Alexander deVol is an artist maker whose work represents an ongoing investigation into the material properties of wood, as well as its transferal into other materials. deVol’s tall footed vessels are turned and hand carved from a storm damaged chestnut tree burl. The vessel’s delicate 2mm walls allow the wood to warp and move naturally as it dries creating a unique asymmetry. These pieces are the result of a dialogue between maker and material, informed by the tree’s organic features and unpredictable response to climate. deVol’s practice is primarily focused on material and process rather than form or embellishment, his simple spheroid forms allow the material itself to be given prominence.
Olivia Walker works in porcelain to create pieces that explore ideas of growth and decay through the build-up of complex surfaces. All of her pieces are thrown on the wheel, before being built upon with thousands of individually-applied fragments. She starts from a set point on a bowl, and lets these organic accretions spread out – eating through, or expanding over the form beneath. These accretions speak of organisms – fungus, coral and bacteria – but are unidentifiable. This body of work includes new pieces inspired by nests and cocoons – places of growth and hidden interiors protected by intricate surfaces.
Luke Hope works with wood to produce refined, folded, faceted, sculptural forms, using a mixture of traditional and modern tools and techniques. Hope is drawn to work with English sycamore with its pale whites and subtle grain. The lustre and markings have a similar quality to that of bones and tendons, sinewy and human like. For ‘Opening Narratives’, Hope has increased the scale of his forms, creating larger vessels with a stillness and composure, each curve and line a gesture in wood. Hope works skillfully with grain and texture, conscious of the play of light on each form. Sitting alongside the taller pieces are collections of smaller vessels, some with gilded bowls
Florian Gadsby has been making primarily functional ceramics for the past five years alongside individual one-off vessels and groups of pots. He uses a series of subtle glazes that have a complex, crystalline structure to complement the simple forms. Having spent years focusing on production throwing and learning to work at speed, while apprenticing with both Lisa Hammond MBE for three years and Ken Matsuzaki in Mashiko, Japan, the pots in this exhibition have allowed him to explore a different approach. Collections of considered vases together with one-off vessels adorned with linear markings have forced him to work at a slower pace and develop a new voice.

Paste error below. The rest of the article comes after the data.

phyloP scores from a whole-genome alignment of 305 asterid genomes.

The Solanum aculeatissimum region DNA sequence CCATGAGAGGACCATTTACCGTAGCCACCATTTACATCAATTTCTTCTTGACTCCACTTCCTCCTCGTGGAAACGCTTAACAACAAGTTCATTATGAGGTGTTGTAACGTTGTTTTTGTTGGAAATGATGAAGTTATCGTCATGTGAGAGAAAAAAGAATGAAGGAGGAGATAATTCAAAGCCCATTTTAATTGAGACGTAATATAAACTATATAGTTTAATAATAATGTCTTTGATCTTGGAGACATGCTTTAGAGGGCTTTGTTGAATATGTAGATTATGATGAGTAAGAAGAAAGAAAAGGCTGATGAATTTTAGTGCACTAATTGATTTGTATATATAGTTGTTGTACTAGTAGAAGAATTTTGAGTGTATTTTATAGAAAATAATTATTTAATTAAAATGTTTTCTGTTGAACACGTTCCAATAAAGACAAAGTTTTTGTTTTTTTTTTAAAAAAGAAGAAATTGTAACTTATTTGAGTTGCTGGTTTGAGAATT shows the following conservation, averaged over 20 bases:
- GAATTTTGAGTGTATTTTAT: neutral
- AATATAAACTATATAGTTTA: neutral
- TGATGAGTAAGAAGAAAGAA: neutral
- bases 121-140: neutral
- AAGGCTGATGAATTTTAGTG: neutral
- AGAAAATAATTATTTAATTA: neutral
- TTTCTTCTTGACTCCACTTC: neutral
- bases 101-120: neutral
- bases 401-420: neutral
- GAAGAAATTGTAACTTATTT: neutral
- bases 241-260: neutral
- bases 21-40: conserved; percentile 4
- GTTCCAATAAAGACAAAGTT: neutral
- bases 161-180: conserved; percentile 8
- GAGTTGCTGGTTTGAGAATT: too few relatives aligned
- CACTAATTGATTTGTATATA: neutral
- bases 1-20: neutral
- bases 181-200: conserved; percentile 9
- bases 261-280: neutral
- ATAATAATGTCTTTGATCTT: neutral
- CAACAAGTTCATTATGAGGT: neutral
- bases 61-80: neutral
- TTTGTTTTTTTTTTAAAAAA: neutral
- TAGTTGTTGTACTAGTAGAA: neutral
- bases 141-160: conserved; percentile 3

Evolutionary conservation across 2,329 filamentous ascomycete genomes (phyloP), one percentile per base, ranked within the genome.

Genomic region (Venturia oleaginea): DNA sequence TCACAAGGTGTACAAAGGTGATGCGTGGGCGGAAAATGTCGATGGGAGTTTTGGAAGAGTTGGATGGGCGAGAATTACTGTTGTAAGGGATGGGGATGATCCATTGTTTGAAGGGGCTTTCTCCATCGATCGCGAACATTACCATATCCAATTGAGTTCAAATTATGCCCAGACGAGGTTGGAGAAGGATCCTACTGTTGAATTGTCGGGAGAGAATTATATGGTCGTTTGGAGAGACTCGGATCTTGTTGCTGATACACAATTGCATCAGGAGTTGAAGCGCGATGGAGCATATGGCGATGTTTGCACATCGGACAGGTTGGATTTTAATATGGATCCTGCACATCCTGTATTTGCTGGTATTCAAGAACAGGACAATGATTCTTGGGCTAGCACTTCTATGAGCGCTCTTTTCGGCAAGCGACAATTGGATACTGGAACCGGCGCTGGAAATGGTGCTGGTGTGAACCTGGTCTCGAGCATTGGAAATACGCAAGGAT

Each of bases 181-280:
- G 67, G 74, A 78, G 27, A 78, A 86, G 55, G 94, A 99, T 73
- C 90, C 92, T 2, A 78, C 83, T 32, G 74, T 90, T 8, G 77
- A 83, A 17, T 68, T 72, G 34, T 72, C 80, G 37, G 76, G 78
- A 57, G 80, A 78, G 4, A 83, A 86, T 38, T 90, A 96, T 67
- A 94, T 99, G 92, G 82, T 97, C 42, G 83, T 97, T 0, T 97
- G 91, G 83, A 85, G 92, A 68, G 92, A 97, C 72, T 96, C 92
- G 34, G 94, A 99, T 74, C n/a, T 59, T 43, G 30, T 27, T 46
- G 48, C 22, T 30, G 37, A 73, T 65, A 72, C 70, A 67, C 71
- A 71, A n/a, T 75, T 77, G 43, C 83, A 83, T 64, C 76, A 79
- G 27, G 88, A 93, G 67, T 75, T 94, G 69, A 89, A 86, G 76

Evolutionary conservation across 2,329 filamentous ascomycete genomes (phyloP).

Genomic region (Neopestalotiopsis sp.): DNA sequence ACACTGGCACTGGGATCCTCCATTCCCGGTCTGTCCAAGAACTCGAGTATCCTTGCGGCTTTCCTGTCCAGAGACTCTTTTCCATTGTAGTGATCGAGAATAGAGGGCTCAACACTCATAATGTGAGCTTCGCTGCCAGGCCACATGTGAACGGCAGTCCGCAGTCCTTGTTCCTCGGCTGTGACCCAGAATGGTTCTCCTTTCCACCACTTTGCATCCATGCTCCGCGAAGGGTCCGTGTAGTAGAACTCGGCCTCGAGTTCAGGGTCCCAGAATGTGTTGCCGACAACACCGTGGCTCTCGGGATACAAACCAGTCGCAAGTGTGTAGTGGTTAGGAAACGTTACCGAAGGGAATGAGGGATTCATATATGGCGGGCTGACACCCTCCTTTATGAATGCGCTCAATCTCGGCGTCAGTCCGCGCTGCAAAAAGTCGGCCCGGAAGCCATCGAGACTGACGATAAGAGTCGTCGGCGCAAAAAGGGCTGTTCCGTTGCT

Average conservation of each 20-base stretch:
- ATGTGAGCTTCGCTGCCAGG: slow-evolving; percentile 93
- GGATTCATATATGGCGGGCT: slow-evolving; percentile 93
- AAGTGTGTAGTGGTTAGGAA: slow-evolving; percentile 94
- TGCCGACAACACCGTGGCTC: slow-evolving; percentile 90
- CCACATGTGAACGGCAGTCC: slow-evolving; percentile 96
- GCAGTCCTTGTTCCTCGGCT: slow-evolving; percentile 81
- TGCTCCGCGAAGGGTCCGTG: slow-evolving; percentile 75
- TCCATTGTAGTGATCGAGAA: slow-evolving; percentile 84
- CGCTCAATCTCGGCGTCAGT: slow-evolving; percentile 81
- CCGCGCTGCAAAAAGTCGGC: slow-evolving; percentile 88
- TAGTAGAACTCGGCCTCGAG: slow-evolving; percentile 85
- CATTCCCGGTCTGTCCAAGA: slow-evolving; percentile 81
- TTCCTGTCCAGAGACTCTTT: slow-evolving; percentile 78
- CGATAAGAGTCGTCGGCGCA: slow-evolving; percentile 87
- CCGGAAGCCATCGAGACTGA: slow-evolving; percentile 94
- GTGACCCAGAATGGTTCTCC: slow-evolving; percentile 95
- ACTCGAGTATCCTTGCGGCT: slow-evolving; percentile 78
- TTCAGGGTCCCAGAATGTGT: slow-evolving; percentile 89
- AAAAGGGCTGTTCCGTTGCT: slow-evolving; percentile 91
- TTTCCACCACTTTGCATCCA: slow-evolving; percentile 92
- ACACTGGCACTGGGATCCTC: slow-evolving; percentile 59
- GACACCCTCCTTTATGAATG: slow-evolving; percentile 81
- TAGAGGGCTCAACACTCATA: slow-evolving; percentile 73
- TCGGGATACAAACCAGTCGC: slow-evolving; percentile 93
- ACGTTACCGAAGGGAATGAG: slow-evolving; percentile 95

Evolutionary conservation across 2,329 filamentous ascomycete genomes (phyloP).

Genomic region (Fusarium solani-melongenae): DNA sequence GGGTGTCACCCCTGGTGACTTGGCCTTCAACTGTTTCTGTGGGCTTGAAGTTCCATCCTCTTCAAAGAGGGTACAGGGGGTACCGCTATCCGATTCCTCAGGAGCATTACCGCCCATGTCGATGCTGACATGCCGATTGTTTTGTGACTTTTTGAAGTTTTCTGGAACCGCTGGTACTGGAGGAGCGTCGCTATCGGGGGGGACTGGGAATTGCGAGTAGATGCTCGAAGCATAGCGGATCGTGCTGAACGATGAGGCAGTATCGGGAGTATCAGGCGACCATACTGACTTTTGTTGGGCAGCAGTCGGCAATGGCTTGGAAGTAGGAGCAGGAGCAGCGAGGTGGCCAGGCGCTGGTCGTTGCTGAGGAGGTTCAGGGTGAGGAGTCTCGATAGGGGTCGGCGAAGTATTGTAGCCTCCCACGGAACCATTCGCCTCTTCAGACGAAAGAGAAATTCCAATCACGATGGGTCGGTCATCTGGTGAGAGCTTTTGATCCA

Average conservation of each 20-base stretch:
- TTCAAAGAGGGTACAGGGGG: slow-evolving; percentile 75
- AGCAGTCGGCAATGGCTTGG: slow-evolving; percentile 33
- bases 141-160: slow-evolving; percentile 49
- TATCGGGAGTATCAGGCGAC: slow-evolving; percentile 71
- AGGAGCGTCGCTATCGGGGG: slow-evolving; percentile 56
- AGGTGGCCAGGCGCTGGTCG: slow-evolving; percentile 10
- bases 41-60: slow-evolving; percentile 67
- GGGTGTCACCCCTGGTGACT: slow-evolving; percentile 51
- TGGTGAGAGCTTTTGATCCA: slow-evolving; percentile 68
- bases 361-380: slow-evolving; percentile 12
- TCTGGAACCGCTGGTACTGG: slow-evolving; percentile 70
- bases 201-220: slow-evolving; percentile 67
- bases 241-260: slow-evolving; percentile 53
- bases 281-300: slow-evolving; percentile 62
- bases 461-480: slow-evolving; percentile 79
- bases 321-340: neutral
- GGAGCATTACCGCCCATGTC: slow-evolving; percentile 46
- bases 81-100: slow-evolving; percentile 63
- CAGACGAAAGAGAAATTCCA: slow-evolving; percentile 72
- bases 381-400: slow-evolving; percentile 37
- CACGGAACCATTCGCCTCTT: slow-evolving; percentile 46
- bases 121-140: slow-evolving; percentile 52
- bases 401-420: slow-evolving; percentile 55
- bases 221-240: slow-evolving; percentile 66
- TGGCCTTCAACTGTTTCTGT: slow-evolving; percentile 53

Maria Sigma combines traditional weaving techniques with a contemporary approach, focusing on raw natural materials and texture. Inspired by her Greek heritage and by the colour palette of the British landscape, in combination with a love for maths and craftsmanship, she makes vibrant, but minimal, contemporary textiles that creatively interpret long-established traditional craft techniques and styles. Creating beautiful textiles through ‘zero waste’ design principles, she employs high-quality and sustainable natural fibres (British wool), all key to the philosophy of her work. Weaving is Sigma’s way of putting the everyday chaos in order and making something honest and beautiful out of it.
Juliette Bigley is an artist-metalsmith working in base and precious metals. She uses the vessel-form as a canvas through which to explore how we relate to objects and how we use them to understand our place in the world. Her work draws on the traditions of silversmithing and still-life to create sculptures that are at once familiar and abstract, re-interpreting the recognisable forms of vessels – bowls, vases or containers – to create ambiguous spaces in which questions about how we relate to the physical world around us can be asked.
Make Hauser & Wirth Somerset will be open from 10 am – 1 pm and 2 pm – 4pm from Wednesday to Saturday.
‘Opening Narratives’ runs from 28 September – 24 November 2018.